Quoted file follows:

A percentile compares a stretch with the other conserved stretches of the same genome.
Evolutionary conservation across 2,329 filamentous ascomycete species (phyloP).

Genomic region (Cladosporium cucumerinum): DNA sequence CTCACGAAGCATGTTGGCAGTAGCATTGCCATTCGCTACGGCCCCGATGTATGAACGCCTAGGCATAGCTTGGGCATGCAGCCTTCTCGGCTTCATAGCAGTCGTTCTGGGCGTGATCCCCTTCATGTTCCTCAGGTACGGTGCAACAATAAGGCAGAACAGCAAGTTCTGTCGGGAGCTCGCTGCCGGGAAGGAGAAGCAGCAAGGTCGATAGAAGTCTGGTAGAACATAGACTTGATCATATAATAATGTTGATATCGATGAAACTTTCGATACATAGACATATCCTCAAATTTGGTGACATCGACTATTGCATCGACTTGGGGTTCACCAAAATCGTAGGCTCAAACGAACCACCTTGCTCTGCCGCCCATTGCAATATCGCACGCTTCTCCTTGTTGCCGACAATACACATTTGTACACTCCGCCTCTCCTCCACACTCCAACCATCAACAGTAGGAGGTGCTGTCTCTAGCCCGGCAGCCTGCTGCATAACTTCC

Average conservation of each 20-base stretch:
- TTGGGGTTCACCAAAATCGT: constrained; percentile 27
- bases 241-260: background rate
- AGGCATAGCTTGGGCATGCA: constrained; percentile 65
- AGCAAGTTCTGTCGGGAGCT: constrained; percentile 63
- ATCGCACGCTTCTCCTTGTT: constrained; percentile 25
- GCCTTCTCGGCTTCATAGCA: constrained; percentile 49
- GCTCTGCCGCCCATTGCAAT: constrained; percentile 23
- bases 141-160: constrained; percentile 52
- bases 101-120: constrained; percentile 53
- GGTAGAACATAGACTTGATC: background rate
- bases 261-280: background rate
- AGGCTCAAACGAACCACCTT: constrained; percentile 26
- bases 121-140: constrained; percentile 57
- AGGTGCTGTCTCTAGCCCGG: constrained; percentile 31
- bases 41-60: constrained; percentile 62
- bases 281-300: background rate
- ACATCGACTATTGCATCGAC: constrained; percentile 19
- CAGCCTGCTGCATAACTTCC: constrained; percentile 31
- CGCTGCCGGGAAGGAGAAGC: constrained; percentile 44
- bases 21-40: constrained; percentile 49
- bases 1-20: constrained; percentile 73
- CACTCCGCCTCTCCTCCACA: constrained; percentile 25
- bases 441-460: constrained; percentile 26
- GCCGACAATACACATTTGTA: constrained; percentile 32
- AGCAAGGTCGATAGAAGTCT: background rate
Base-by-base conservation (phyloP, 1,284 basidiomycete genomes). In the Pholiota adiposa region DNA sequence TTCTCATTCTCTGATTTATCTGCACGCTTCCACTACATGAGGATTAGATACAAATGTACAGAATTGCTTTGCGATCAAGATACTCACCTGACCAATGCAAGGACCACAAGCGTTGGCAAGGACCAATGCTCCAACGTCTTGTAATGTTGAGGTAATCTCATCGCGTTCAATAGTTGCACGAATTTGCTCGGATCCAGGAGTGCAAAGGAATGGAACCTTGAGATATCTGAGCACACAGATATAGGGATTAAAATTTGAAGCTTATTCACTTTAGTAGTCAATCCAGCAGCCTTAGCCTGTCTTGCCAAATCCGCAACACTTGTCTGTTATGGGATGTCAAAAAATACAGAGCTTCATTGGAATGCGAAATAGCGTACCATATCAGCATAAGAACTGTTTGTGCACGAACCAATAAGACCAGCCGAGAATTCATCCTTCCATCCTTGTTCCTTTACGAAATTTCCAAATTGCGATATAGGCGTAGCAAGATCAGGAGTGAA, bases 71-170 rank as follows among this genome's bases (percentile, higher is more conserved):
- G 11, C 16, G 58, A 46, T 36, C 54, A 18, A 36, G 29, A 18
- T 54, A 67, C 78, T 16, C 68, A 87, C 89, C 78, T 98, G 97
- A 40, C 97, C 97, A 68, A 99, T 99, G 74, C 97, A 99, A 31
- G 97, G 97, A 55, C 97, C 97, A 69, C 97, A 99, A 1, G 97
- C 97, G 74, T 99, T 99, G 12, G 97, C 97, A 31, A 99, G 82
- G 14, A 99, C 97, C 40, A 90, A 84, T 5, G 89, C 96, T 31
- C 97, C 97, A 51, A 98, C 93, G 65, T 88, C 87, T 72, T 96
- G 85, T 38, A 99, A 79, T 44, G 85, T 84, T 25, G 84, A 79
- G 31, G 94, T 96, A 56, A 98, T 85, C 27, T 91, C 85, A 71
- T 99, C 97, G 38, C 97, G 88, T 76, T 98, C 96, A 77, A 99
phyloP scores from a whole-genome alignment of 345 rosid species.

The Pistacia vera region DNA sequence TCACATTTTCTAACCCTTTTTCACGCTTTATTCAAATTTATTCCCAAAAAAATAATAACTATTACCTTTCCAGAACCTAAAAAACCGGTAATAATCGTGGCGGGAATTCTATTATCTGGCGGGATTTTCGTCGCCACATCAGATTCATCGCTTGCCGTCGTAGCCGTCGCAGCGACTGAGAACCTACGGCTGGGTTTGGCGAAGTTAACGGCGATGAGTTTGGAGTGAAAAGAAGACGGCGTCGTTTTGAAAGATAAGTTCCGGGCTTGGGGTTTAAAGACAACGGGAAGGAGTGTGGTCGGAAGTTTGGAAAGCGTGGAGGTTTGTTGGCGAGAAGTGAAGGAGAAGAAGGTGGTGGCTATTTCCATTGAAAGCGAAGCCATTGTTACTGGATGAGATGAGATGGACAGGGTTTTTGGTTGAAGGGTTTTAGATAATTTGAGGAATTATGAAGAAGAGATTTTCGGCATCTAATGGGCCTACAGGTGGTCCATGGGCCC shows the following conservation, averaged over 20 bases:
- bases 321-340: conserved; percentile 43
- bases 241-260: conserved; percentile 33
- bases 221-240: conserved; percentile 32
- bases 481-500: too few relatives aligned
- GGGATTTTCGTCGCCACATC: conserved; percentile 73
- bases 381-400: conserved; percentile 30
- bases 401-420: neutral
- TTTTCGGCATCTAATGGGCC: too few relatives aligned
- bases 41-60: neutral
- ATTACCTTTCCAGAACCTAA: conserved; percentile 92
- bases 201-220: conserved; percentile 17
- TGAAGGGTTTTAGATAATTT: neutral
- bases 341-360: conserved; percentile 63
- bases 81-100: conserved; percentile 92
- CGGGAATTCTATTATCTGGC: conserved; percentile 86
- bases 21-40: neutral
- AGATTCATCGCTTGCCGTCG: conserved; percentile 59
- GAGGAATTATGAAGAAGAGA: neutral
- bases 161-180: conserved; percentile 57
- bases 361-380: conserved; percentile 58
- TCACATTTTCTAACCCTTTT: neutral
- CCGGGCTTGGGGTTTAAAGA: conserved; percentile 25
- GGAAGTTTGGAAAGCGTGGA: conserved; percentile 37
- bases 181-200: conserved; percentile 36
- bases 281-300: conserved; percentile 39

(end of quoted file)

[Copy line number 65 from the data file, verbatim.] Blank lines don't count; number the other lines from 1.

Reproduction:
- GGAAGTTTGGAAAGCGTGGA: conserved; percentile 37